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July 14, 1999

Press Statement
Commissioner Susan Ness

Re: In the Matter of Implementation of Sections 255 and 251(a)(2) of the Communications Act of 1934, as enacted by the Telecommunications Act of 1996; Access to Telecommunications Service, Telecommunications Equipment, and Customer Premises Equipment by Persons with Disabilities

For the nondisabled, it takes little effort to dial a telephone number on a telephone touchpad; scroll through an automatic voice response system to check your bank account balance; leave a simple voicemail message on a colleague's or friend's answering machine; or even to scan a mobile phone's visual display to ascertain who is calling you or whether you dialed the correct telephone number. Unfortunately, in this day and age, the same cannot be said for people who are disabled. Accessing telecommunications equipment or services to perform these seemingly routine tasks that most of us take for granted is a frustrating exercise at best and potentially a life-threatening barrier at worst for people who are disabled.

In this respect, as in others, passage of the Telecommunications Act of 1996 marks a new beginning. Section 255 requires telecommunications equipment and services to be made accessible to the disability community, and today we adopt implementing rules to fulfill Congress' intent.

These accessibility rules could not have been adopted at a better time. We are in the midst of a revolution that is reshaping not only telecommunications but our economy and society as well. The timing of this ruling is fortuitous because these accessibility rules will apply to the next generation data networks that are on the drawing boards today. If accessibility can be designed in from the "get-go," it will be easier and more cost effective than trying, later in the process, to make compensating or retrofitting adjustments.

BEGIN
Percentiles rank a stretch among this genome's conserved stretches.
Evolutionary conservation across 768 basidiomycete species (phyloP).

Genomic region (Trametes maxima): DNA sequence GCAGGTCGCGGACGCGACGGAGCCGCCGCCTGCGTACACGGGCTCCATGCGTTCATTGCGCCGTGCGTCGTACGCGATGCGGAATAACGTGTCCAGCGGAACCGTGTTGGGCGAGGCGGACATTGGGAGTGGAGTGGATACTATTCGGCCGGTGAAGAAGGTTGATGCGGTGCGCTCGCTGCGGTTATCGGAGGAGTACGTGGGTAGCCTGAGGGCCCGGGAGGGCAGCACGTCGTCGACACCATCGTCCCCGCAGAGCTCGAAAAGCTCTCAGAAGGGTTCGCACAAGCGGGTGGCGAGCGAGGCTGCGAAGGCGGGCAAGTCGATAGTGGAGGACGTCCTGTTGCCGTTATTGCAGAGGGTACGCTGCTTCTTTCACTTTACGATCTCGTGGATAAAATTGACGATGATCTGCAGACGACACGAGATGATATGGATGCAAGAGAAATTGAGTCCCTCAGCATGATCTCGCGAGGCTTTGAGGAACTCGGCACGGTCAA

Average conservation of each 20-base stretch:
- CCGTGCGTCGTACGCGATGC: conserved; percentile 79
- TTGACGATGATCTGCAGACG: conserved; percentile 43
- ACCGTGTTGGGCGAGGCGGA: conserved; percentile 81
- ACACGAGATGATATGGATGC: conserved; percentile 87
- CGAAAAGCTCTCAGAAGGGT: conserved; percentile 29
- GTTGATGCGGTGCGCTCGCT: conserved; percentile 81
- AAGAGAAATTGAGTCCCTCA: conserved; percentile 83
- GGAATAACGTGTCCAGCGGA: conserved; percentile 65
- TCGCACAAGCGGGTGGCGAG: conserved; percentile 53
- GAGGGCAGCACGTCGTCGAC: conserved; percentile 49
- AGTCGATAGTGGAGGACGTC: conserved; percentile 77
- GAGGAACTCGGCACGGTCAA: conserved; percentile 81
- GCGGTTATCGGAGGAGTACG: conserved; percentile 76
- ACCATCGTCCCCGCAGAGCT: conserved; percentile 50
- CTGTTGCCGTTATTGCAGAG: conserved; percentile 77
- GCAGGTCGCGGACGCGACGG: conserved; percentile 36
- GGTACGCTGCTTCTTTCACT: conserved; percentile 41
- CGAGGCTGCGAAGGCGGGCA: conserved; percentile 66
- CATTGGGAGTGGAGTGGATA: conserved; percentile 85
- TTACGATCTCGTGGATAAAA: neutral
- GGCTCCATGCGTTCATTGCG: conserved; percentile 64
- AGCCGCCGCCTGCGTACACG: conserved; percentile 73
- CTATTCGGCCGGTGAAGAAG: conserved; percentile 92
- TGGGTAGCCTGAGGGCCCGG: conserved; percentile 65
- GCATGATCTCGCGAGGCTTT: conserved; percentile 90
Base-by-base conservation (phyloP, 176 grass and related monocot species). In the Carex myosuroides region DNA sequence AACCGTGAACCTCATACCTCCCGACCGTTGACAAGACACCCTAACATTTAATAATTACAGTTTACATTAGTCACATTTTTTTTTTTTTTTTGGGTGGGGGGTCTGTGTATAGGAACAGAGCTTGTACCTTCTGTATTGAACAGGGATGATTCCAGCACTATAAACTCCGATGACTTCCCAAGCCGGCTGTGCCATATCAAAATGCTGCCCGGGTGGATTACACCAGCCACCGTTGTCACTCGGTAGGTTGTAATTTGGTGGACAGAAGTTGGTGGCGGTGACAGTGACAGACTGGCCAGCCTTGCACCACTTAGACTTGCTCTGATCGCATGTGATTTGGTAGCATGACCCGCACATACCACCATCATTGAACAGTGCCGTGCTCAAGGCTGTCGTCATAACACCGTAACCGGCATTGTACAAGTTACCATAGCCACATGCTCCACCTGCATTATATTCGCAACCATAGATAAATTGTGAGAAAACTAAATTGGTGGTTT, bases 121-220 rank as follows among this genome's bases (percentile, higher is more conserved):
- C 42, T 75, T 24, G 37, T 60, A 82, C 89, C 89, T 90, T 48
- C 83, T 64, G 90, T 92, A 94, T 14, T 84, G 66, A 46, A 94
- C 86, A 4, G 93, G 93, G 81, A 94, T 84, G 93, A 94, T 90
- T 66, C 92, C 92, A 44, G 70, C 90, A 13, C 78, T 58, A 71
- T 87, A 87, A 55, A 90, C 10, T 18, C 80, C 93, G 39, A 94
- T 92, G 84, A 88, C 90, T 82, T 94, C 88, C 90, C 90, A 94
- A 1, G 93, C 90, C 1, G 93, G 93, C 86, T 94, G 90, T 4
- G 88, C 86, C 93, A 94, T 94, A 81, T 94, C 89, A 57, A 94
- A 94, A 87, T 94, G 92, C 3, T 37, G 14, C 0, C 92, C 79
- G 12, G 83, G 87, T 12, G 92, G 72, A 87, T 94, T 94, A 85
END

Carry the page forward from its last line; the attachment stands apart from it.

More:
Related to the design of the next generation data networks are the individual telecommunications products and services that will communicate with and provide services using those data networks. In concept, our action today adopts the universal design or the so-called "product approach," rather than the "product line" approach, to making telecommunications products and services accessible. The goal is to ensure that as many products as possible will be accessible, if readily achievable.

I have been delighted by the cooperation we have seen between the disability community and the manufacturers and service providers to reach a common understanding. The key insight on which widespread agreement has been achieved is that manufacturers and service providers must consider accessibility concerns in designing all products and services, not just relegate such considerations to a narrow subset of models or services, even if ultimately a particular accessibility feature cannot practically be incorporated in any given product or service. This fundamental change in the mindset of manufacturers and service providers will open product and service design to new and exciting possibilities.

The benefits to the disability community will be substantial. But just as with curb cuts, closed captioning, and volume controls on pay phones, the nondisabled will benefit too. Indeed, in examining one manufacturer's Section 255 offerings during the CTIA convention, I was struck by the utility of a mobile phone with the microphone suspended around the neck. This "hands-free" unit would be ideal for many of us, disabled or not. And now we can reasonably expect that the future will be brightened by many other similar examples, with products and services competing on the basis of their accessibility features.

Moreover, the nondisabled will benefit in other ways as well. Metcalfe teaches that the value of a network is directly related to the number of users. Making telecommunications accessible will facilitate access by the estimated 54 million people who are disabled, thereby increasing the value of the network for everyone -- disabled and nondisabled alike.

I want to thank the Architectural and Transportation Barriers Compliance Board ("the Access Board"), the disability community, the manufacturers, the service providers, and our own staff for all the hard work that has culminated in this order.